Exploring ways forward with whiplash

15 Oct 2019

Professor Michele Sterling was recently interviewed for a feature article in the Australian Physiotherapy Association's InMotion magazine. In the article, Professor Sterling discusses the impact of stress symptoms, a predictor of poor recovery, in whiplash associated disorders. 

Professor Sterling is an elected member of the Leadership Council of the International Association for the Study of Pain (IASP). Her research findings related to the prediction of outcome following whiplash injury are included in national and international clinical guidelines for this condition. 

Exploring ways forward with whiplash

About 50 per cent of people who have incurred a whiplash associated disorder in a motor vehicle crash will not have recovered within a year post injury, says Professor Michele Sterling, citing national and international data.

As the most common and problematic injury following a motor vehicle crash, whiplash incurs greater costs for compulsory third- party insurance schemes than other injuries, such as spinal or brain. Of those injured, 50 per cent will have varying degrees of pain, disability and mental health problems. Emerging data indicate that some people may exhibit an inherent vulnerability to develop chronic pain, which could prolong recovery outcomes.

Developing prognostic clinical prediction tools to assist clinical decision-making based on risk of poor recovery is the focus of the internationally recognised researcher, who is professor at RECOVER Injury Research Centre at The University of Queensland and director of the NHMRC Centre of Research Excellence in Road Traffic Injury Recovery.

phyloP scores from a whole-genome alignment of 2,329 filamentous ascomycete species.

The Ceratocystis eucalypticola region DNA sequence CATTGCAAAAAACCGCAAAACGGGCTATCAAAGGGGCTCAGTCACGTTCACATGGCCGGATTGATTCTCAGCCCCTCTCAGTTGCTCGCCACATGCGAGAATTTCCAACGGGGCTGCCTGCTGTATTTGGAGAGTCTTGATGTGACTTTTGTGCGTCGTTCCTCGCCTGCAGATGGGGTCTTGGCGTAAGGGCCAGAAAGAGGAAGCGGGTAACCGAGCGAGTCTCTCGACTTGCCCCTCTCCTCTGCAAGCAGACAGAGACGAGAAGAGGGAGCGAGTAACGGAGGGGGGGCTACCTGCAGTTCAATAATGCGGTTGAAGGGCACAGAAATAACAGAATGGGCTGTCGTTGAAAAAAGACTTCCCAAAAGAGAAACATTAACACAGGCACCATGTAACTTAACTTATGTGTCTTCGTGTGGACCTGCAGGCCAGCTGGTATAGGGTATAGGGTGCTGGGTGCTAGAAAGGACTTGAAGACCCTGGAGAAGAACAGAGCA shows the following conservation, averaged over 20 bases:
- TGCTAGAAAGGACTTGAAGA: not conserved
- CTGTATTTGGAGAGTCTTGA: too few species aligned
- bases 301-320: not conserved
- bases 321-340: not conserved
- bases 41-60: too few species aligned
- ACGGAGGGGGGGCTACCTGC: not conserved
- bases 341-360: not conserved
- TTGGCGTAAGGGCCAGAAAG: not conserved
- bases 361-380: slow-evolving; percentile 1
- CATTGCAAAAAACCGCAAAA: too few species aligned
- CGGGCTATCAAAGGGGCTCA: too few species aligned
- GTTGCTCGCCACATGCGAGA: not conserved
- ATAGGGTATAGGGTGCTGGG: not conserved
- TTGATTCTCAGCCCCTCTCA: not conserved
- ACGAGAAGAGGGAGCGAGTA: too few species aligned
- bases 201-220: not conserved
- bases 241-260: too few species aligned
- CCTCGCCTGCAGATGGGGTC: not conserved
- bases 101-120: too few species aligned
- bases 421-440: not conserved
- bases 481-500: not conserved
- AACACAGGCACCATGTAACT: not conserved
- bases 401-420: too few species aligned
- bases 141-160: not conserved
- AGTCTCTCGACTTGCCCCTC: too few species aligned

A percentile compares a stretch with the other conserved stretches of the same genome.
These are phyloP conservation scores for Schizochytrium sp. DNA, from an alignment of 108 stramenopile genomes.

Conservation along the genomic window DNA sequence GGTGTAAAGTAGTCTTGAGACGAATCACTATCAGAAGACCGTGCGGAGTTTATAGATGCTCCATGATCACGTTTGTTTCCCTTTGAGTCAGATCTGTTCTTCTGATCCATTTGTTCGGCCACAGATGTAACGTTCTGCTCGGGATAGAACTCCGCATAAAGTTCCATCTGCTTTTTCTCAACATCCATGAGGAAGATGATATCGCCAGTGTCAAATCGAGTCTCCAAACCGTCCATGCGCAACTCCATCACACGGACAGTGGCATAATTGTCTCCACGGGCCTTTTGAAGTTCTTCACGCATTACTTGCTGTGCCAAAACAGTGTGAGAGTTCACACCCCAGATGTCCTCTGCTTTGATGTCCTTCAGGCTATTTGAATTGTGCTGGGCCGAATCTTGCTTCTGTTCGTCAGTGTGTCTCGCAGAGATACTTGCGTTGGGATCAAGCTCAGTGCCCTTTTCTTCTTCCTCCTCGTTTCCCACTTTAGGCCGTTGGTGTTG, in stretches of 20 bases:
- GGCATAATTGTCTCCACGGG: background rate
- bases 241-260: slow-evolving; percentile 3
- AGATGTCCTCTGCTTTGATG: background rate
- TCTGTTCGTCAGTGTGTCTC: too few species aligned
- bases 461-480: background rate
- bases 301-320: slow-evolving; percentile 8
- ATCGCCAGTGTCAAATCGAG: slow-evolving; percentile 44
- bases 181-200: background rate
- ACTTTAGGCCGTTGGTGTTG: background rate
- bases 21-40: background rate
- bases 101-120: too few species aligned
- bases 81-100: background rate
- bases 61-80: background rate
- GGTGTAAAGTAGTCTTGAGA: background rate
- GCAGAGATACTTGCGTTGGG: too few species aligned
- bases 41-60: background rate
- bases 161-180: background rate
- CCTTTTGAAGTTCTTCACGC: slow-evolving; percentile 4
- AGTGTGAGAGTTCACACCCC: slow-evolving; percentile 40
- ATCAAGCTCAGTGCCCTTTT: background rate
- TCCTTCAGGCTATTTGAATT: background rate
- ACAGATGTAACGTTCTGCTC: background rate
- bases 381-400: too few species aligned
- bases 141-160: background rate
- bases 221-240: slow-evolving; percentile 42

Factors identified as being prognostic of poor health outcomes include initial pain intensity, initial disability, pain catastrophising, post-traumatic stress (PTS) symptoms, recovery expectations and signs of nociplastic pain.

‘Many research trials investigating traditional interventions, such as exercise programs, have shown these may not be sufficient to address complex clinical presentations seen in patients with already chronic symptoms, or those with acute whiplash pain, identified as being at high risk of poor recovery,’ Michele says.

As the guest speaker at the Victorian Branch End-of-Year Breakfast on 15 November, Michele will share her latest research, ‘Whiplash associated disorders: latest evidence for rehabilitation and recovery’, in which she explores the impact of PTS symptoms as a factor predictive of poor recovery. She advocates physiotherapists consider a broader scope of practice in a patient assessment, including looking at the risk of psychological factors, as the ‘one-size approach of exercise for all’ does not match data findings.

‘Being able to translate research to injured people is vital to them understanding their whiplash injury and achieving rehabilitation goals,’ Michele says. ‘If we think people look most likely to recover well, they will need less treatment, and those who are at risk of not recovering well receive a different type of treatment that could be more targeted towards risk factors identified in that individual. So, a stratified approach to treatment is what we are trying to look at.’

In her research, stress symptoms were the targeted risk factor in a randomised controlled trial of a combined psychological/physical intervention.

Participating physiotherapists specifically targeted the modifiable risk factor of stress symptoms, delivering stress inoculation training—in which they were trained— integrated with guideline-based exercise. People at high risk of poor recovery showed superior short- and long-term effects on disability and psychological distress. The treatment benefit was maintained at 12-month follow-up.

‘PTS symptoms are a predictor of poor recovery, yet having the physiotherapists target that in assessment and treatment didn’t take much more time than doing usual exercise-based physiotherapy,’ she says. ‘They could then help the patient develop strategies to deal with stress symptoms and problem-solving so they could try not to catastrophise about their condition, as well as not to be fearful of it nor fearful of movement or activity. Starting these sorts of processes very early on seemed to have a very good effect.’

Michele’s session will outline and discuss possible ways forward for the management of whiplash to ensure treatment targets the risk of the patient. ‘The people at risk of poorer recovery are a more complex group, and they have more psychological distress; yet the trial has shown good effect in that physiotherapists can deal with this while helping their patients.’

Credit: Marina Williams, Physiotherapy InMotion, Australian Physiotherapy Association